User currently offlineNCB From , joined Dec 1969, posts, RR:
Reply 20, posted (6 years 9 months 2 weeks 2 days 20 hours ago) and read 7892 times:

Well stitch you've said it right yourself.

More payload.

With the A380 engines available now, that payload strikes a limit.

Since the A350-1 XWB engines are likely to be ready by 2013, ie 2 years before EIS, why not fit a variant of these on an A388 fuselage and give it A389 wings thus stretching the payload capability another 50 ton further forward while keeping or exceeding the range compared to the previous A380F?

Though density will be lower compared to existing aircraft, its cost per kg-km will be unbeatable.


User currently offlineScipio From Belgium, joined Oct 2007, 926 posts, RR: 10
Reply 21, posted (6 years 9 months 2 weeks 2 days 19 hours ago) and read 7849 times:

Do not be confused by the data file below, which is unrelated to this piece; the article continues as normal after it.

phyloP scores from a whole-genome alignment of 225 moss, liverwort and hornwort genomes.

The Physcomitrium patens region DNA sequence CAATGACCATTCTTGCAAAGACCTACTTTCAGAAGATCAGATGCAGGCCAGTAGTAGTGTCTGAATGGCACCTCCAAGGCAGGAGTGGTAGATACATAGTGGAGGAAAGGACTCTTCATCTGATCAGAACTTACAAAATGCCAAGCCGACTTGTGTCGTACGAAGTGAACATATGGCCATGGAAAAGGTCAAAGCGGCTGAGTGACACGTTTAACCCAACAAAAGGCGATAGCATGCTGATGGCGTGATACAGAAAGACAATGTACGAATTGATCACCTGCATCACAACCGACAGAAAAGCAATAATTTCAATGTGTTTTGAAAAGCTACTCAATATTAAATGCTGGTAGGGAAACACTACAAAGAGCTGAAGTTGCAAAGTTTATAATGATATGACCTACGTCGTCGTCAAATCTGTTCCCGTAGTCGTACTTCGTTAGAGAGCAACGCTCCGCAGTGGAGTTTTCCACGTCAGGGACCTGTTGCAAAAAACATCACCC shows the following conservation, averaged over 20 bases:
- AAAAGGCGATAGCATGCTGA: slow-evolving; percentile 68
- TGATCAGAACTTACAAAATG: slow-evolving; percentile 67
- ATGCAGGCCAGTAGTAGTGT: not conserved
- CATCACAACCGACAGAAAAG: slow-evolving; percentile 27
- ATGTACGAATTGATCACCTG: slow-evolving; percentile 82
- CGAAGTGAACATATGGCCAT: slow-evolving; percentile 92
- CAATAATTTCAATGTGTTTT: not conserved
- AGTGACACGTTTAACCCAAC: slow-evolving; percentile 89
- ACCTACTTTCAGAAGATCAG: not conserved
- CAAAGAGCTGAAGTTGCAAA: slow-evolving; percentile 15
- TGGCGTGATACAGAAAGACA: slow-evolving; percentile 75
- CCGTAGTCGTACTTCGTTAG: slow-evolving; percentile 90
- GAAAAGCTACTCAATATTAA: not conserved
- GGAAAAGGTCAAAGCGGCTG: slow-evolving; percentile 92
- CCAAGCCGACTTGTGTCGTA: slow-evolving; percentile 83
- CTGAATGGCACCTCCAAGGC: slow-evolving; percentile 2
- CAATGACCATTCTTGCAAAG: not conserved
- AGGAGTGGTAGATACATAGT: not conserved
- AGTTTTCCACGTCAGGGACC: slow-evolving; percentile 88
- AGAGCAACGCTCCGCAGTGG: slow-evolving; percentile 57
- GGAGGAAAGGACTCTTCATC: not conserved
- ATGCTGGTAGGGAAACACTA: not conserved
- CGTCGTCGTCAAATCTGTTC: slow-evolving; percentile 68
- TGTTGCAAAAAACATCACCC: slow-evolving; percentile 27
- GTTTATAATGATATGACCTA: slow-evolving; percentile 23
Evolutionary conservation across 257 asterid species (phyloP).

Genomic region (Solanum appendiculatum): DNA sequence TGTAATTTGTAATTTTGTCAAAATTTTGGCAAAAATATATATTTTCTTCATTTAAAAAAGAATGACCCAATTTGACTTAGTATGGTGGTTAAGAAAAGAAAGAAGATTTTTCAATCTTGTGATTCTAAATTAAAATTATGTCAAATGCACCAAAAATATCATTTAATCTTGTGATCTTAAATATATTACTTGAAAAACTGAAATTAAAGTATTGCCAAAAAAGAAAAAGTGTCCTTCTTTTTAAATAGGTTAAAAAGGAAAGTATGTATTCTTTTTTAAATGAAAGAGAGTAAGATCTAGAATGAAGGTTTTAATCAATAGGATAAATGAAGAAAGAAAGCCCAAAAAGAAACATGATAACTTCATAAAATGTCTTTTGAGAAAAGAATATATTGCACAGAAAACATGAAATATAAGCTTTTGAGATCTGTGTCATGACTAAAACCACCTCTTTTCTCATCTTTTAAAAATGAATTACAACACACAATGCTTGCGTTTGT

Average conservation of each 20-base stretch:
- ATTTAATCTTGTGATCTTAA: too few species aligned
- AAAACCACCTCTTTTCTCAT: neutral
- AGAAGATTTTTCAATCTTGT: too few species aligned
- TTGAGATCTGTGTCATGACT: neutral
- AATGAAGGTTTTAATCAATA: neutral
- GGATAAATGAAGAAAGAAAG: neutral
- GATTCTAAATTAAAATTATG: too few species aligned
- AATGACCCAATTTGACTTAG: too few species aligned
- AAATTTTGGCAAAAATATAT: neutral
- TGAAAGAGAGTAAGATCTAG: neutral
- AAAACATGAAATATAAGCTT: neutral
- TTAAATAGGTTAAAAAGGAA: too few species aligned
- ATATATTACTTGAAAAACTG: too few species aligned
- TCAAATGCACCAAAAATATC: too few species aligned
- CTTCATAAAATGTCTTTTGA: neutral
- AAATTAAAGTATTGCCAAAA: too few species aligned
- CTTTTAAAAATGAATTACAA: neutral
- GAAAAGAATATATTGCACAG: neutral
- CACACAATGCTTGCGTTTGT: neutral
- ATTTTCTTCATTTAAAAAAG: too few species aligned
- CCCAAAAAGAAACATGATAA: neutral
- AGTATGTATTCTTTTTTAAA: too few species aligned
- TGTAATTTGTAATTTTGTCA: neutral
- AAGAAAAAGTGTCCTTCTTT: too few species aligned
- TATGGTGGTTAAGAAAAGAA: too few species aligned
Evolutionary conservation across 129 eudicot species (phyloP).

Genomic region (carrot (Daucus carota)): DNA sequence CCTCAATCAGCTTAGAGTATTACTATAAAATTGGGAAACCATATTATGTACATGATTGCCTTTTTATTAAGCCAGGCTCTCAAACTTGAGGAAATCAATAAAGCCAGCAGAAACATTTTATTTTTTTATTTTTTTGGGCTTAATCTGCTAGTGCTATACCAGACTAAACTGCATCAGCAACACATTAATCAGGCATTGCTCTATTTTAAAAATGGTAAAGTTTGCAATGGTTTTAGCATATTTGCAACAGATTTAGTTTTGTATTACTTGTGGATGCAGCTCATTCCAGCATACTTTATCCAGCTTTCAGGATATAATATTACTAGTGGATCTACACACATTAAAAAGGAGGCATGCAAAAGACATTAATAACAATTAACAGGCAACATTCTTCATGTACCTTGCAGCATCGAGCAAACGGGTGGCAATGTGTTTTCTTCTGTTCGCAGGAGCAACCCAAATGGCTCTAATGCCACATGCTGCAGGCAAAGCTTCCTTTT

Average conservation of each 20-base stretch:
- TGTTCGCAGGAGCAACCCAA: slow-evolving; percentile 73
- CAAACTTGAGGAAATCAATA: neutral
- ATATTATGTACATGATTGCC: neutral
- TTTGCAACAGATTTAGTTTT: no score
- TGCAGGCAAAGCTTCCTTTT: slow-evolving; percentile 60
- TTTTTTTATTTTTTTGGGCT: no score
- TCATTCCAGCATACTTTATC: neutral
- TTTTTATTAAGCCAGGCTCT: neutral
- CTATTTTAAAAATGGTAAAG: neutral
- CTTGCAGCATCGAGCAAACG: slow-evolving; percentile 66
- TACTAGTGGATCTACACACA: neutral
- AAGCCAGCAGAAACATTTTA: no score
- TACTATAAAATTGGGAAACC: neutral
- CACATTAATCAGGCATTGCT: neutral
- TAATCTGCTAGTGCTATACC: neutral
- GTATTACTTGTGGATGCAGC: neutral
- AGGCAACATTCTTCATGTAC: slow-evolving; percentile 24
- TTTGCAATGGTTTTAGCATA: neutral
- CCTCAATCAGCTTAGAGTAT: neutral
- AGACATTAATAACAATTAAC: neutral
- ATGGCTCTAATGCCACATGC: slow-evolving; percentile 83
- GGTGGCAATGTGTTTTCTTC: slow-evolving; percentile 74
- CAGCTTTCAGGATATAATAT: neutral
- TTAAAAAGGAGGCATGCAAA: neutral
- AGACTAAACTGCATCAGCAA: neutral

Quoting RedFlyer (Reply 16):
Let's face it: the A380 was conceived and optimized first and foremost as a passenger airplane.

Not entirely. The plan was always to make it a viable freighter as well. Airbus designed the passenger A380 so that it could easily be converted to a freighter and they always planned to introduce a dedicated freighter variant early on, in part because it was thought that demand for the passenger variant might take time to develop.

The combination of the program delays and a 4-year backlog of orders for the passenger model (at full production) kind of invalidated the rationale for an early introduction of the freighter.

Quoting NCB (Reply 13):
XWB-1000 engines can power A388ER, A380F and A389.

Seems a logical way to go, unless the current A380 engines could be upgraded to XWB-or-better efficiency.